C How to Program

,

Wysyłka: Niedostępna
Sugerowana cena detaliczna 314,00 PLN
Nasza cena: 293,59 PLN
Oszczędzasz 6%
Dodaj do Schowka
Zaloguj się
Przypomnij hasło
×
×
Oferujemy szeroki asortyment - ponad 120 tys. produktów
Dysponujemy solidną wiedzą - działamy już 11 lat
Dbamy o wybór najcenniejszych tytułów

Opis: C How to Program - Paul Deitel, Harvey Deitel

For introductory courses in C Programming. Also for courses in Programming for Engineers, Programming for Business, and Programming for Technology.

The Deitels' How to Program series offers unparalleled breadth and depth of object-oriented programming concepts and intermediate-level topics for further study. Using the Deitels? signature ?Live-Code? Approach,? this complete, authoritative introduction to C programming introduces fundamentals of structured programming, and covers relevant features of C language?s C-201X standard. It also includes an updated treatment of C++ for those who want to transition to object-oriented concepts. Finally, new material on security is added to this edition.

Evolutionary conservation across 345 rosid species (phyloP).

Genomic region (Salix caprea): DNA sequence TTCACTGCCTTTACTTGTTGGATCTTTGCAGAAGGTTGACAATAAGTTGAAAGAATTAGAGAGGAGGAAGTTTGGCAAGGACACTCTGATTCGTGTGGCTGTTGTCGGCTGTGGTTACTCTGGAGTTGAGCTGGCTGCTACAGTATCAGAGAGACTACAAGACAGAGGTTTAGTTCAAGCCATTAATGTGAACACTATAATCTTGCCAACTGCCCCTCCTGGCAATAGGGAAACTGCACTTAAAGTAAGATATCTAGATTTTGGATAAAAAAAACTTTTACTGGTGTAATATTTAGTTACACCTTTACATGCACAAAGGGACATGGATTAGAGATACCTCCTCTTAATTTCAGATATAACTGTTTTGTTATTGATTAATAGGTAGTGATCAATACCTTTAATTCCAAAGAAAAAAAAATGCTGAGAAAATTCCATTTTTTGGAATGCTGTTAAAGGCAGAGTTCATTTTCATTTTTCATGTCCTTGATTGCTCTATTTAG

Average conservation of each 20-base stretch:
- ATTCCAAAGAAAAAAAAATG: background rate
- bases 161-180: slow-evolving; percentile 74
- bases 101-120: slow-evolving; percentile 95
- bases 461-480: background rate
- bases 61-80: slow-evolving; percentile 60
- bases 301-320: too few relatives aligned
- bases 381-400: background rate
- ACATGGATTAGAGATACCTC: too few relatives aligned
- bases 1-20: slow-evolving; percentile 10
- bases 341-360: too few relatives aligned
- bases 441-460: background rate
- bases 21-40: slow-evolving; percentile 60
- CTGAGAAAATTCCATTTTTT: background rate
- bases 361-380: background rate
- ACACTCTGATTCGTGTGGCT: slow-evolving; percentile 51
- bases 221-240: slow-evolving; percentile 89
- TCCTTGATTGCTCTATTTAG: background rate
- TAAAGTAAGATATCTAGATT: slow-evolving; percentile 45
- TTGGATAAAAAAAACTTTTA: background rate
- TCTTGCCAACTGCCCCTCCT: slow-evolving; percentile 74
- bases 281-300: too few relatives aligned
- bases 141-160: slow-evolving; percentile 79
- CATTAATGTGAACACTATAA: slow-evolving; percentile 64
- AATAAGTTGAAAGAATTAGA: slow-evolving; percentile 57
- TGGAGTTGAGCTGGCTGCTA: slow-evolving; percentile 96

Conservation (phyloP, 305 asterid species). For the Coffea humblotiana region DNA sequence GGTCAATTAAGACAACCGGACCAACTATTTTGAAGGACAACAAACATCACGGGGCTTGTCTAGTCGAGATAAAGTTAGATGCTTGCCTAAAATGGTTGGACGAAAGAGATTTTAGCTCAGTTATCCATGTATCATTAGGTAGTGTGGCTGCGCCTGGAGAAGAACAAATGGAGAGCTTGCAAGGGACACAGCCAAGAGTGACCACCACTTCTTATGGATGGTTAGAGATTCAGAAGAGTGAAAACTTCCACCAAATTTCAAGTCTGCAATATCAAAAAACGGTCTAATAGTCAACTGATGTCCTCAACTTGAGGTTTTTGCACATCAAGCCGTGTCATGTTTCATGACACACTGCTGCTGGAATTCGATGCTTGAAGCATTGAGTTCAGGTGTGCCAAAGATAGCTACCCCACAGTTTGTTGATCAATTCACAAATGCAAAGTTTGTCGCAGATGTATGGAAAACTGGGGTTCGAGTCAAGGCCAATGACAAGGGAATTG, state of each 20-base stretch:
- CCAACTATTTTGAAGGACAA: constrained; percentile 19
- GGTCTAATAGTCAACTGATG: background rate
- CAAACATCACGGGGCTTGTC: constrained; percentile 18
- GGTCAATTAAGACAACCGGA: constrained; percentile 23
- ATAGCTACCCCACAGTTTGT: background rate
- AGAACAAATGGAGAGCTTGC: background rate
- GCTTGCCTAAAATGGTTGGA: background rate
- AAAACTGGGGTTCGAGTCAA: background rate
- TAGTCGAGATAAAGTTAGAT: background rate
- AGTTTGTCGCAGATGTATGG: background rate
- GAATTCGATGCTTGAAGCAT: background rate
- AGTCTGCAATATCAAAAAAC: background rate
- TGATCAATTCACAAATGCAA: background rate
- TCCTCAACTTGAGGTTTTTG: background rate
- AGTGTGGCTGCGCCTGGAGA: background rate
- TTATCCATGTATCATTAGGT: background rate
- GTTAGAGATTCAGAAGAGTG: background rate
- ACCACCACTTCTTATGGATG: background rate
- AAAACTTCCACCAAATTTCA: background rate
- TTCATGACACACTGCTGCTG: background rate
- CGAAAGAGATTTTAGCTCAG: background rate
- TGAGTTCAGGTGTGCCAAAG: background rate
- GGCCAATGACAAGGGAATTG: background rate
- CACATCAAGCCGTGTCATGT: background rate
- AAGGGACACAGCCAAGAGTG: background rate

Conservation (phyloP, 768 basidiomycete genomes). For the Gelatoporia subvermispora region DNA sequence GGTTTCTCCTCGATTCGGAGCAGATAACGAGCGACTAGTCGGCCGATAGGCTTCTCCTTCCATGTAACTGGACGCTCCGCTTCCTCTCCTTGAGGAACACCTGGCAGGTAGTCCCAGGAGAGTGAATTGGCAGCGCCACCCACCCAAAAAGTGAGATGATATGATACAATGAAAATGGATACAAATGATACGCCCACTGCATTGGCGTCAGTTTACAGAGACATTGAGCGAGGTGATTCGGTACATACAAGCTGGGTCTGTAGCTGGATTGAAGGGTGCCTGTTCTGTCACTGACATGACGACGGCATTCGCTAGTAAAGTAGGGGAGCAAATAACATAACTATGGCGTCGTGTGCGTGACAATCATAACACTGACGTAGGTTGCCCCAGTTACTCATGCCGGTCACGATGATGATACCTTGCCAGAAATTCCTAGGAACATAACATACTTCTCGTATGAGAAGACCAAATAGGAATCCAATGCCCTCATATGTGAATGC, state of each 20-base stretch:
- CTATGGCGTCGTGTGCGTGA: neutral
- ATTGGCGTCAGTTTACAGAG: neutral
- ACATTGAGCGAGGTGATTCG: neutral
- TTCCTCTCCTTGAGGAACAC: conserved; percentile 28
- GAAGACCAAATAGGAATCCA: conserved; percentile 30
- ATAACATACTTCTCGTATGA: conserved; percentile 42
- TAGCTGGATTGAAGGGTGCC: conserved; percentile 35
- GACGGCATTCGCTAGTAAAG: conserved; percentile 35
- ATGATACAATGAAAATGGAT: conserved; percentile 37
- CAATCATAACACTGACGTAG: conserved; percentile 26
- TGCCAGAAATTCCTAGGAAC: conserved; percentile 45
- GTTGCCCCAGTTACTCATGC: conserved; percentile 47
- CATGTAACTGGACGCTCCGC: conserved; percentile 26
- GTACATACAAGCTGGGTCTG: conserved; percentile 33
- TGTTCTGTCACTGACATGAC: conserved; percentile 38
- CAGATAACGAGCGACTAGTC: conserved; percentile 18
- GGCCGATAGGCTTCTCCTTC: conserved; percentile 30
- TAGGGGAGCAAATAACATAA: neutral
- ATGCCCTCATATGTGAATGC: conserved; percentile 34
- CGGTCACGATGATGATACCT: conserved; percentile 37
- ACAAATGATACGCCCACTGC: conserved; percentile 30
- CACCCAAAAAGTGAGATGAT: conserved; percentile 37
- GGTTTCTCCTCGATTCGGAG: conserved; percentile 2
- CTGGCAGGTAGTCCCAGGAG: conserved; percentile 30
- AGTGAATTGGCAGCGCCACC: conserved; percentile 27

View the Deitel Buzz online to learn more about the newest publications from the Deitels.